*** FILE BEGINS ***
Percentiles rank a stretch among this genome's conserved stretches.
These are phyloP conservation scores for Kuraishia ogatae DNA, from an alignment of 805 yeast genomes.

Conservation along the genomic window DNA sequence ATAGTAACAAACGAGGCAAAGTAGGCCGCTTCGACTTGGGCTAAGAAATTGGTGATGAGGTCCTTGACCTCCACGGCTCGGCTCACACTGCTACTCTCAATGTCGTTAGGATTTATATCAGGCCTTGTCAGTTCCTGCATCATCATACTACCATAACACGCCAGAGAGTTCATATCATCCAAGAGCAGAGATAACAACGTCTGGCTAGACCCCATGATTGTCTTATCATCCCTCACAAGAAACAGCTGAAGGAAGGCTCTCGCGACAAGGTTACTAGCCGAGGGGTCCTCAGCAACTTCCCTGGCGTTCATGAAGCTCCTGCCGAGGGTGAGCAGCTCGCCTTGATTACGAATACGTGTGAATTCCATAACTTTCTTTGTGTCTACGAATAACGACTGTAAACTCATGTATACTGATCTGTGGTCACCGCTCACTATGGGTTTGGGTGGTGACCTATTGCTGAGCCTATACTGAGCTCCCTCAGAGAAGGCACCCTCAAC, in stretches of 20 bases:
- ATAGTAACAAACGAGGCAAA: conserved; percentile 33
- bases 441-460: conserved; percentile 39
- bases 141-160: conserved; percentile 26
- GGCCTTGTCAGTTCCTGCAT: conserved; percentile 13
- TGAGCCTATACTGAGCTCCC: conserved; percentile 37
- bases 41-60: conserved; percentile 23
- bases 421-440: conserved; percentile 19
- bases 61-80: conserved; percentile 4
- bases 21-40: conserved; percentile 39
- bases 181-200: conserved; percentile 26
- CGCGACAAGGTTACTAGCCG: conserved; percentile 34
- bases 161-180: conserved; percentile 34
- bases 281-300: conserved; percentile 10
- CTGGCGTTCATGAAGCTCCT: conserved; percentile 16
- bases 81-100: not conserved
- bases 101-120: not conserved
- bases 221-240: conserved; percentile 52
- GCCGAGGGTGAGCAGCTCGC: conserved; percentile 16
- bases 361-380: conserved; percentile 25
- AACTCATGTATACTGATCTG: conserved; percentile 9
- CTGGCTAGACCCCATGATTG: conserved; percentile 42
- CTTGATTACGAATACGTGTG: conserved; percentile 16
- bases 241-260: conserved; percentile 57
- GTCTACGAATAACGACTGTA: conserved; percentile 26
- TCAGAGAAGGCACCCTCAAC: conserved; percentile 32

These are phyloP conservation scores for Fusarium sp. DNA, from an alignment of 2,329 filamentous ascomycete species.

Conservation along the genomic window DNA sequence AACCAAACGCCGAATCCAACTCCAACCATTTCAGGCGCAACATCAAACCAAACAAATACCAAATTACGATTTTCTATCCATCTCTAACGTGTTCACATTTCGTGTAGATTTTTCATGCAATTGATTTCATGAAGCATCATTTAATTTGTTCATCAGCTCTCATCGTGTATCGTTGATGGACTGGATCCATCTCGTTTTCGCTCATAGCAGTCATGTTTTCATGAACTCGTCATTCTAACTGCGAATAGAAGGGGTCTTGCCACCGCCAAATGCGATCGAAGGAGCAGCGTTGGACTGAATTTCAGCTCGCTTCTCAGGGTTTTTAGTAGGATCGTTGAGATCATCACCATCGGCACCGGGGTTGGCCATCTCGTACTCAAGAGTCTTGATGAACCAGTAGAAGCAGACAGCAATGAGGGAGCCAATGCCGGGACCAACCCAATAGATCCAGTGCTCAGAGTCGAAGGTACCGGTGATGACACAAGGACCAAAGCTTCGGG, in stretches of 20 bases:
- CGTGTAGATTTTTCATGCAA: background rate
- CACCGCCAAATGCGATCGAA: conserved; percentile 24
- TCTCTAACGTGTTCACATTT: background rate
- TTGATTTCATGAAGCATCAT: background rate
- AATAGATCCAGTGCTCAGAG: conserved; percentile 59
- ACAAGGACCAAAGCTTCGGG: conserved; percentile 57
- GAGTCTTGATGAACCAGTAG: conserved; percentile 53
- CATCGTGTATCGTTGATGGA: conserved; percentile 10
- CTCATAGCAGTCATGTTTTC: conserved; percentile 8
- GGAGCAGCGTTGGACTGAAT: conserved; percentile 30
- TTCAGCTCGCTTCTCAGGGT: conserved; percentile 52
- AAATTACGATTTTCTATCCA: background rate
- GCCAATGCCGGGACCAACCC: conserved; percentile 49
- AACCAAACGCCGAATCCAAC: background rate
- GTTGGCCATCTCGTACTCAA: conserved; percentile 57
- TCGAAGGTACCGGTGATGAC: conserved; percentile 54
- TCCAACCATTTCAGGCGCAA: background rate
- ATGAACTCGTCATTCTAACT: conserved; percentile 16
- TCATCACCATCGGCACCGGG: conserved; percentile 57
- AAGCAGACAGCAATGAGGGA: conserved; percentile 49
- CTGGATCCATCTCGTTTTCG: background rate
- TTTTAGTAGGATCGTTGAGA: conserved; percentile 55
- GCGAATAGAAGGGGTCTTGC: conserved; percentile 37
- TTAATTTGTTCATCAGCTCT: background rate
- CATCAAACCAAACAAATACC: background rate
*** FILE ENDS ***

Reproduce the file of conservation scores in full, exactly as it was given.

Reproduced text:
Percentiles rank a stretch among this genome's conserved stretches.
These are phyloP conservation scores for Kuraishia ogatae DNA, from an alignment of 805 yeast genomes.

Conservation along the genomic window DNA sequence ATAGTAACAAACGAGGCAAAGTAGGCCGCTTCGACTTGGGCTAAGAAATTGGTGATGAGGTCCTTGACCTCCACGGCTCGGCTCACACTGCTACTCTCAATGTCGTTAGGATTTATATCAGGCCTTGTCAGTTCCTGCATCATCATACTACCATAACACGCCAGAGAGTTCATATCATCCAAGAGCAGAGATAACAACGTCTGGCTAGACCCCATGATTGTCTTATCATCCCTCACAAGAAACAGCTGAAGGAAGGCTCTCGCGACAAGGTTACTAGCCGAGGGGTCCTCAGCAACTTCCCTGGCGTTCATGAAGCTCCTGCCGAGGGTGAGCAGCTCGCCTTGATTACGAATACGTGTGAATTCCATAACTTTCTTTGTGTCTACGAATAACGACTGTAAACTCATGTATACTGATCTGTGGTCACCGCTCACTATGGGTTTGGGTGGTGACCTATTGCTGAGCCTATACTGAGCTCCCTCAGAGAAGGCACCCTCAAC, in stretches of 20 bases:
- ATAGTAACAAACGAGGCAAA: conserved; percentile 33
- bases 441-460: conserved; percentile 39
- bases 141-160: conserved; percentile 26
- GGCCTTGTCAGTTCCTGCAT: conserved; percentile 13
- TGAGCCTATACTGAGCTCCC: conserved; percentile 37
- bases 41-60: conserved; percentile 23
- bases 421-440: conserved; percentile 19
- bases 61-80: conserved; percentile 4
- bases 21-40: conserved; percentile 39
- bases 181-200: conserved; percentile 26
- CGCGACAAGGTTACTAGCCG: conserved; percentile 34
- bases 161-180: conserved; percentile 34
- bases 281-300: conserved; percentile 10
- CTGGCGTTCATGAAGCTCCT: conserved; percentile 16
- bases 81-100: not conserved
- bases 101-120: not conserved
- bases 221-240: conserved; percentile 52
- GCCGAGGGTGAGCAGCTCGC: conserved; percentile 16
- bases 361-380: conserved; percentile 25
- AACTCATGTATACTGATCTG: conserved; percentile 9
- CTGGCTAGACCCCATGATTG: conserved; percentile 42
- CTTGATTACGAATACGTGTG: conserved; percentile 16
- bases 241-260: conserved; percentile 57
- GTCTACGAATAACGACTGTA: conserved; percentile 26
- TCAGAGAAGGCACCCTCAAC: conserved; percentile 32

These are phyloP conservation scores for Fusarium sp. DNA, from an alignment of 2,329 filamentous ascomycete species.

Conservation along the genomic window DNA sequence AACCAAACGCCGAATCCAACTCCAACCATTTCAGGCGCAACATCAAACCAAACAAATACCAAATTACGATTTTCTATCCATCTCTAACGTGTTCACATTTCGTGTAGATTTTTCATGCAATTGATTTCATGAAGCATCATTTAATTTGTTCATCAGCTCTCATCGTGTATCGTTGATGGACTGGATCCATCTCGTTTTCGCTCATAGCAGTCATGTTTTCATGAACTCGTCATTCTAACTGCGAATAGAAGGGGTCTTGCCACCGCCAAATGCGATCGAAGGAGCAGCGTTGGACTGAATTTCAGCTCGCTTCTCAGGGTTTTTAGTAGGATCGTTGAGATCATCACCATCGGCACCGGGGTTGGCCATCTCGTACTCAAGAGTCTTGATGAACCAGTAGAAGCAGACAGCAATGAGGGAGCCAATGCCGGGACCAACCCAATAGATCCAGTGCTCAGAGTCGAAGGTACCGGTGATGACACAAGGACCAAAGCTTCGGG, in stretches of 20 bases:
- CGTGTAGATTTTTCATGCAA: background rate
- CACCGCCAAATGCGATCGAA: conserved; percentile 24
- TCTCTAACGTGTTCACATTT: background rate
- TTGATTTCATGAAGCATCAT: background rate
- AATAGATCCAGTGCTCAGAG: conserved; percentile 59
- ACAAGGACCAAAGCTTCGGG: conserved; percentile 57
- GAGTCTTGATGAACCAGTAG: conserved; percentile 53
- CATCGTGTATCGTTGATGGA: conserved; percentile 10
- CTCATAGCAGTCATGTTTTC: conserved; percentile 8
- GGAGCAGCGTTGGACTGAAT: conserved; percentile 30
- TTCAGCTCGCTTCTCAGGGT: conserved; percentile 52
- AAATTACGATTTTCTATCCA: background rate
- GCCAATGCCGGGACCAACCC: conserved; percentile 49
- AACCAAACGCCGAATCCAAC: background rate
- GTTGGCCATCTCGTACTCAA: conserved; percentile 57
- TCGAAGGTACCGGTGATGAC: conserved; percentile 54
- TCCAACCATTTCAGGCGCAA: background rate
- ATGAACTCGTCATTCTAACT: conserved; percentile 16
- TCATCACCATCGGCACCGGG: conserved; percentile 57
- AAGCAGACAGCAATGAGGGA: conserved; percentile 49
- CTGGATCCATCTCGTTTTCG: background rate
- TTTTAGTAGGATCGTTGAGA: conserved; percentile 55
- GCGAATAGAAGGGGTCTTGC: conserved; percentile 37
- TTAATTTGTTCATCAGCTCT: background rate
- CATCAAACCAAACAAATACC: background rate